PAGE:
Silver-washed but­ter­flies show work is pay­ing off

Buckinghamshire Advertiser - - COMMUNITY -

BBOWT’S re­cently pub­lished Con­ser­va­tion Im­pact Re­port 2016 shows that across sev­eral habi­tats our con­ser­va­tion strat­egy is im­prov­ing land for na­ture, and in­creas­ing wildlife across Buck­ing­hamshire.

Many of these strate­gies re­quire sim­ple changes to land man­age­ment, which any­one with land can un­der­take.

The as­sess­ment of our work is con­ducted ev­ery three years by hun­dreds of gen­er­ous and com­mit­ted vol­un­teers. This al­lows us to see that land man­age­ment change does have a pos­i­tive im­pact on wildlife.

It proves that when you man­age land for wildlife, the wildlife re­turns in sus­tained pop­u­la­tions help­ing to fill our countryside with diver­sity and life.

Key indi­ca­tor species, such as willow war­blers and silver-washed frit­il­lary but­ter­flies, are thriv­ing in our wood­lands due to ro­ta­tional cop­pic­ing which cre­ates glades and patches of scrub, and main­tain­ing a net­work of open, sunny rides.

Indi­ca­tor species show the health of our habi­tats, but un­for­tu­nately many are in de­cline in mul­ti­ple habi­tats across the UK due to in­ten­sive man­age­ment and com­pe­ti­tion for land.

Our re­port sum­marises the im­por­tance of the land on our ‘patch’ for wildlife. We have re­viewed the seven ma­jor habi­tats we man­age, de­tail­ing their sig­nif­i­cance in a na­tional con­text, which strate­gies we un­der­take, and the ben­e­fit for wildlife from these ac­tiv­i­ties.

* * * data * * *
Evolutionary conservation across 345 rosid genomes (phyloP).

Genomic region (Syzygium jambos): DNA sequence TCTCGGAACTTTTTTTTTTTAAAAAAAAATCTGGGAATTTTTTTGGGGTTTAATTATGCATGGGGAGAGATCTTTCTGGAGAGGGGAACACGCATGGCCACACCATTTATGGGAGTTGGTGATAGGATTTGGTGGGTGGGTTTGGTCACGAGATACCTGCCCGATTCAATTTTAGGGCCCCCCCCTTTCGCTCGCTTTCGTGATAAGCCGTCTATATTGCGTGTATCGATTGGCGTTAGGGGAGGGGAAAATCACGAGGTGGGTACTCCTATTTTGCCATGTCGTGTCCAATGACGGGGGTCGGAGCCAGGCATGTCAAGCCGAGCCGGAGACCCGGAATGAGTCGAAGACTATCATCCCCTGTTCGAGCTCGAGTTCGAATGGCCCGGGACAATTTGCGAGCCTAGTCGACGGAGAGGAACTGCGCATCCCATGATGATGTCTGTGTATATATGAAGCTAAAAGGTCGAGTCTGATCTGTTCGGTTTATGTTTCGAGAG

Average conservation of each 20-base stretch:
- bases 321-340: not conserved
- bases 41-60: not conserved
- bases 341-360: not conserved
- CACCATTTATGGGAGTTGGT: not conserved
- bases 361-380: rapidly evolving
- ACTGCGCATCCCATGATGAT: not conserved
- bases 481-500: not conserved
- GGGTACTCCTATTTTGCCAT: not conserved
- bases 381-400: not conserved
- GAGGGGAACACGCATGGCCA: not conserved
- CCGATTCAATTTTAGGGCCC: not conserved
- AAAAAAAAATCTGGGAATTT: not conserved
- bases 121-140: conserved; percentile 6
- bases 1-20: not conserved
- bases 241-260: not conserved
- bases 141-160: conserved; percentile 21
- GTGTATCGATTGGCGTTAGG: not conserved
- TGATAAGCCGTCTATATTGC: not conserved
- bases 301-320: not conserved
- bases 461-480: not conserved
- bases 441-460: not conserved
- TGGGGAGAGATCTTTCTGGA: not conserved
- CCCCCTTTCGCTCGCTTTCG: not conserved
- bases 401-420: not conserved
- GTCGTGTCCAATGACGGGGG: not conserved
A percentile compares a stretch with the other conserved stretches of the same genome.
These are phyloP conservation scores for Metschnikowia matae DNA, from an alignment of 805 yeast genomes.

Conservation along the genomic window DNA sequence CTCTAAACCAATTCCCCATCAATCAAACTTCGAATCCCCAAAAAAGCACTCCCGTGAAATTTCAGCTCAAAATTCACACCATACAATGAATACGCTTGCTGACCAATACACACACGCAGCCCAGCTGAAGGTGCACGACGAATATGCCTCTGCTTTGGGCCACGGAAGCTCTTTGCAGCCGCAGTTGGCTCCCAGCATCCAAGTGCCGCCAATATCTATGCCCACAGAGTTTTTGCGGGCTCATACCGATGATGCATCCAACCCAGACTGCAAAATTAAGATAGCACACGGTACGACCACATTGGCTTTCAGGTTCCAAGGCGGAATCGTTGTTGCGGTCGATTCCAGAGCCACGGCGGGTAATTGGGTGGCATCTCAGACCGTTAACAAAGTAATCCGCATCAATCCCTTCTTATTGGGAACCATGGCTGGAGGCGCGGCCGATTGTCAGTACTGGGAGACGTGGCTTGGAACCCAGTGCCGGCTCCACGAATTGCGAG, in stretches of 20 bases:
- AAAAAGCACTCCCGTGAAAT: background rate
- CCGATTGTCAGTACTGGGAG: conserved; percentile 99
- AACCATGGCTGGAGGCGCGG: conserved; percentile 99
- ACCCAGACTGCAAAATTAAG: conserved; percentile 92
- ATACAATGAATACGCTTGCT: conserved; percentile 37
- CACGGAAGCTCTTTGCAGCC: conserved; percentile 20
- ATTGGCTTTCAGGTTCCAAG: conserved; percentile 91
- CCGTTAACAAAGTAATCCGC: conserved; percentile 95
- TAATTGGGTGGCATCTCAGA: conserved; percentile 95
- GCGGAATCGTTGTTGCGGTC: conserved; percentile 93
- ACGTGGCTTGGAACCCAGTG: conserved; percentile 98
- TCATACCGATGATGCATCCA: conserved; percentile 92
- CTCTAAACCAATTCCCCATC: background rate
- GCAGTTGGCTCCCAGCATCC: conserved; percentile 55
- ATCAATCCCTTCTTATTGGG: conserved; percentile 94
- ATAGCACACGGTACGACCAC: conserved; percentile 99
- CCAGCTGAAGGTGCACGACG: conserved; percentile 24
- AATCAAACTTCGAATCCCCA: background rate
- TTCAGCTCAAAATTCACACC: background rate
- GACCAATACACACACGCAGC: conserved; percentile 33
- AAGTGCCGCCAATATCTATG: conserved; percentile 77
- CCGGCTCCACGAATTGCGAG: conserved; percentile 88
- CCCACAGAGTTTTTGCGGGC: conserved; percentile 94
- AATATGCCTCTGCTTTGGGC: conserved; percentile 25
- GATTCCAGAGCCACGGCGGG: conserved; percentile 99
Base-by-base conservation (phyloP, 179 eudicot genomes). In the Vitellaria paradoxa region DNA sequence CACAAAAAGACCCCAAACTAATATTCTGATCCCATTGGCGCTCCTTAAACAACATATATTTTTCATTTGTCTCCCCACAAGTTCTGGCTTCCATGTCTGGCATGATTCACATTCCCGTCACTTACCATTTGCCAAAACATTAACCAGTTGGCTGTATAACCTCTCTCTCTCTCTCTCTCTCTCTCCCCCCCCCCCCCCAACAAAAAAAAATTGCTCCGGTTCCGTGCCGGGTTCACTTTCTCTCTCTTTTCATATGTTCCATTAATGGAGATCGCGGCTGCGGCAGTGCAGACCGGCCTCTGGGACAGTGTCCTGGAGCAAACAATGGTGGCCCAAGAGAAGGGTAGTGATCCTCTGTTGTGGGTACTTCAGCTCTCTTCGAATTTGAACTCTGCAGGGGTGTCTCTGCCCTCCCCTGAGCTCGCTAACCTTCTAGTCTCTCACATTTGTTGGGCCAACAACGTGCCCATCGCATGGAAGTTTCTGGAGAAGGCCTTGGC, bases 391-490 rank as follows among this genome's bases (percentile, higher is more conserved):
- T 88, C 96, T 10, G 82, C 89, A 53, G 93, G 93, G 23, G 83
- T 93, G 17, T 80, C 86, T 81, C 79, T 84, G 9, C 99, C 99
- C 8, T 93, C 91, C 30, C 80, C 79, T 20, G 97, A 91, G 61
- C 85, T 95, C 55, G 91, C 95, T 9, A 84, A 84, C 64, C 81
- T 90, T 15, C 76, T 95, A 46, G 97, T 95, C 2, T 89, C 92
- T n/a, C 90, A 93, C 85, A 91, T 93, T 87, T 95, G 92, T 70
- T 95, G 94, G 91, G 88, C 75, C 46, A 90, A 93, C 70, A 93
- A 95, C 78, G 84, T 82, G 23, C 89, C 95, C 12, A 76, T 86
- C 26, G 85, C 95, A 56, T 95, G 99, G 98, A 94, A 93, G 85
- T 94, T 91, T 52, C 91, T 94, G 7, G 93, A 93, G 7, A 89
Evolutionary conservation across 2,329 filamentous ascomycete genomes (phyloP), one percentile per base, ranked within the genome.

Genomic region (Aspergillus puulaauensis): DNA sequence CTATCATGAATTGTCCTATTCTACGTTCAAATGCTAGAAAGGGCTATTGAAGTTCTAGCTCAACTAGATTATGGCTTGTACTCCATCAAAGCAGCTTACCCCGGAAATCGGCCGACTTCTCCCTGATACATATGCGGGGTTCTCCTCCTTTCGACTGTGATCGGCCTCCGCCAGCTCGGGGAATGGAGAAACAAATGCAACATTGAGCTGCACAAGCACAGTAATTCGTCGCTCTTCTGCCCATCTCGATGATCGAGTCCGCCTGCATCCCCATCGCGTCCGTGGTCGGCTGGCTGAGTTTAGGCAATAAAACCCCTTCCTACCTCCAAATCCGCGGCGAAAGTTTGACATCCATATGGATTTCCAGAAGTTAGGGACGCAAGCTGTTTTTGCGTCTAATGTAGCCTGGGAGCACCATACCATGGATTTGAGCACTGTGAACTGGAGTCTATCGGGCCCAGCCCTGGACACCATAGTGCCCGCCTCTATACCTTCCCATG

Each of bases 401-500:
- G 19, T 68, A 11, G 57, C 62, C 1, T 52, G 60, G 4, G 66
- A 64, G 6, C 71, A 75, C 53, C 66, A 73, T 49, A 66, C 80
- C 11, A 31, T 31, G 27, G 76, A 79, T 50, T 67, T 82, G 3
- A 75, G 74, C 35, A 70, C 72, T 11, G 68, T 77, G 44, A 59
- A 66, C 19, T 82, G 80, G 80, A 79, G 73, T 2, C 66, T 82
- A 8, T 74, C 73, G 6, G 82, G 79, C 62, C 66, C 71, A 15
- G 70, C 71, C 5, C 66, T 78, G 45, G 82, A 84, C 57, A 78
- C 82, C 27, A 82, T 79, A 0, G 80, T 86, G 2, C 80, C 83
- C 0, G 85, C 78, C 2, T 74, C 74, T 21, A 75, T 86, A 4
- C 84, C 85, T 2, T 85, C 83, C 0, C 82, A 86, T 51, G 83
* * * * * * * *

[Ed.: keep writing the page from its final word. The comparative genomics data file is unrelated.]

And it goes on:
Flood­plain mead­ows in our re­gion are of ma­jor na­tional im­por­tance.

BBOWT is cur­rently di­rectly re­spon­si­ble for more than 10% of the na­tional re­source of the UK’s most wildlife-rich mead­ows.

Our man­age­ment is pro­tect­ing the sites that we are re­spon­si­ble for, in­clud­ing the Up­per Ray Mead­ows, near Bices­ter, where curlew and lap­wing re­turn to breed each spring.

We are help­ing to cre­ate new habi­tats by sup­ply­ing wild flower and grass seed from the re­serve at Coro­na­tion Meadow for other mead­ows be­yond our sites.

BBOWT’s Con­ser­va­tion Im­pact Re­port co­in­cided with the pub­li­ca­tion of the State of Na­ture Re­port 2016, pro­duced by more than 50 con­ser­va­tion or­gan­i­sa­tions, in­clud­ing The Wildlife Trusts. This shows that more than 10% of our species are threat­ened with ex­tinc­tion within the UK.

It also shows that the driv­ers of de­cline are pre­dom­i­nantly those as­so­ci­ated with the man­age­ment of agri­cul­tural land.

BBOWT takes the view that any ef­fec­tive strat­egy to re­verse the de­cline in wildlife in our re­gion will have to tackle the wider, and largely agri­cul­tural, land­scape.

The de­cline of wildlife species on un­pro­tected land will only be halted when more land man­agers im­prove habi­tats so that a net­work of wildlife-rich spa­ces be­tween the ex­ist­ing pro­tected ar­eas may be cre­ated.

We are work­ing with landown­ers be­yond our re­serves to make the wider countryside rich in wildlife.

Thanks to the Con­ser­va­tion Im­pact Re­port we know that the rel­a­tively low input con­ser­va­tion strate­gies em­ployed on our re­serves have a sig­nif­i­cant ben­e­fit for wildlife.

For any­one who wishes to man­age land for wildlife, this re­port will give you an in­sight into the meth­ods which can yield re­sults – but you do need to be pa­tient and com­mit­ted!

For oth­ers, this re­port gives some good news about what can be done for wildlife – and there are still a num­ber of places you can see it

PHOTO: CHAR­LOTTE KAR­MALI

Thriv­ing: Silver-washed frit­il­lar­ies are thriv­ing in the BBOWT wood­lands

PHOTO: ANDY FAIRBAIRN

Help­ing: Vol­un­teers help us im­prove our land for wildlife

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